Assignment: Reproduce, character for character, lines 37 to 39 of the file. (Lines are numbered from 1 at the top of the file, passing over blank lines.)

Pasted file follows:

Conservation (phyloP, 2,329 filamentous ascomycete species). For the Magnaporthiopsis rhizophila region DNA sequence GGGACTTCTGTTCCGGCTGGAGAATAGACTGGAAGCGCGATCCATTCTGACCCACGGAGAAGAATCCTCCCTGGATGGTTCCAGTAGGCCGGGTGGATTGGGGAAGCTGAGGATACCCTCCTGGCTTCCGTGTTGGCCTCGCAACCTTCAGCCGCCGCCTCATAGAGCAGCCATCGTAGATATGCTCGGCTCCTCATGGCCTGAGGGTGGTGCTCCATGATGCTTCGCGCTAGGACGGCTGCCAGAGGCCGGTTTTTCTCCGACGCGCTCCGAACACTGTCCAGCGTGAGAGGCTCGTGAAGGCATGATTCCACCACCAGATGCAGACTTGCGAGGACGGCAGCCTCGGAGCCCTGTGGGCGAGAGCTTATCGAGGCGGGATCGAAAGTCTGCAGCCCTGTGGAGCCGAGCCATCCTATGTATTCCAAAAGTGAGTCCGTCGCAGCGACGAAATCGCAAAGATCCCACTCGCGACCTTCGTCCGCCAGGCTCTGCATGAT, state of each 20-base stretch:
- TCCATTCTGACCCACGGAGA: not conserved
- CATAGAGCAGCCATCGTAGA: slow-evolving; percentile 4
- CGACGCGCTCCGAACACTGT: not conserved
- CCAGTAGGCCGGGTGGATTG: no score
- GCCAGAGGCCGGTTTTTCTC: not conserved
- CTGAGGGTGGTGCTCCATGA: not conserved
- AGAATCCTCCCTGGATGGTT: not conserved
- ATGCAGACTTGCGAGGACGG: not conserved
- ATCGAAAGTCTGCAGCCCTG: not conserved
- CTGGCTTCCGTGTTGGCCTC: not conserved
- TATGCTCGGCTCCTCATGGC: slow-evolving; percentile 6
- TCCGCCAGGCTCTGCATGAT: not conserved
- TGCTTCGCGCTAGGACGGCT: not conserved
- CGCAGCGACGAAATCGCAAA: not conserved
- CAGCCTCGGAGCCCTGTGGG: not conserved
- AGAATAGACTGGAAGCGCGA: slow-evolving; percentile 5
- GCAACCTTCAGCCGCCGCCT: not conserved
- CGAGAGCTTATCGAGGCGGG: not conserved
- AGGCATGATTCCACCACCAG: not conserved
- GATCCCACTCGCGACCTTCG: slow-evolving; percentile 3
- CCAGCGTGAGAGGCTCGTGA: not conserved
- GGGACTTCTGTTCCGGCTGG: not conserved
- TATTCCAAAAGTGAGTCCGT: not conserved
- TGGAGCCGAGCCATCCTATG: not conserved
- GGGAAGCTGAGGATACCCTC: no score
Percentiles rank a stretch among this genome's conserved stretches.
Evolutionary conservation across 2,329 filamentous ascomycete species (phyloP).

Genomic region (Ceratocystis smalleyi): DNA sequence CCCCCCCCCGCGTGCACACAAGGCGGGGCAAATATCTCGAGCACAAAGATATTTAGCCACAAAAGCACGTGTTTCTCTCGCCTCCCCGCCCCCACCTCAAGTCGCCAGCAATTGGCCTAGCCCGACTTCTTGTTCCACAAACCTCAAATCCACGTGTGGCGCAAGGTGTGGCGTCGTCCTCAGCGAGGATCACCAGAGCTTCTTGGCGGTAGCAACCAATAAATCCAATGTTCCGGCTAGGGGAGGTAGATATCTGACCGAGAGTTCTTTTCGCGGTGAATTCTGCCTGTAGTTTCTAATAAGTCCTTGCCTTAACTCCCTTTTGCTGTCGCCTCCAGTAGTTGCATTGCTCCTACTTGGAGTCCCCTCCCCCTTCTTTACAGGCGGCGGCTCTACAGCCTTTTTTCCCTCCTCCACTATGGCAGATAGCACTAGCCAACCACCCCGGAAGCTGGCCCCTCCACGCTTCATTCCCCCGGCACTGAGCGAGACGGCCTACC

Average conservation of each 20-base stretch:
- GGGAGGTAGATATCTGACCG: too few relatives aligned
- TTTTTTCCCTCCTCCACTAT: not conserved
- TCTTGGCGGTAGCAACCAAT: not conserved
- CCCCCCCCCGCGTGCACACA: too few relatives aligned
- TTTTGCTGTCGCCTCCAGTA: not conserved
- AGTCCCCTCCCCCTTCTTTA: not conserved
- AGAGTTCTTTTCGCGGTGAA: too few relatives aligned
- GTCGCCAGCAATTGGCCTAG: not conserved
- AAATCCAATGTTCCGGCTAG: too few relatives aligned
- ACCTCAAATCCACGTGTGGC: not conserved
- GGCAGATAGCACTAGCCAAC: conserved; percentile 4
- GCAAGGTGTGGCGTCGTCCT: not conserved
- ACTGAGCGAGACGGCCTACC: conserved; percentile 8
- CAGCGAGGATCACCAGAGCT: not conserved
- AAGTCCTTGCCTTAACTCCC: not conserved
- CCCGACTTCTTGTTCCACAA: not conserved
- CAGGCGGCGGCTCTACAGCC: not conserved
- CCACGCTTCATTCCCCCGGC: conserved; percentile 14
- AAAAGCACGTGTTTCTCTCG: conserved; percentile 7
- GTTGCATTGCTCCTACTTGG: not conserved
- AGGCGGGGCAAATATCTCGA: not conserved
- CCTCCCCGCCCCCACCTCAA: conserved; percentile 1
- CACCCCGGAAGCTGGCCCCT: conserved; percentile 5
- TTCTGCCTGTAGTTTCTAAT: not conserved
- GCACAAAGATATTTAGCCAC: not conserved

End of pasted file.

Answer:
- AGAGTTCTTTTCGCGGTGAA: too few relatives aligned
- GTCGCCAGCAATTGGCCTAG: not conserved
- AAATCCAATGTTCCGGCTAG: too few relatives aligned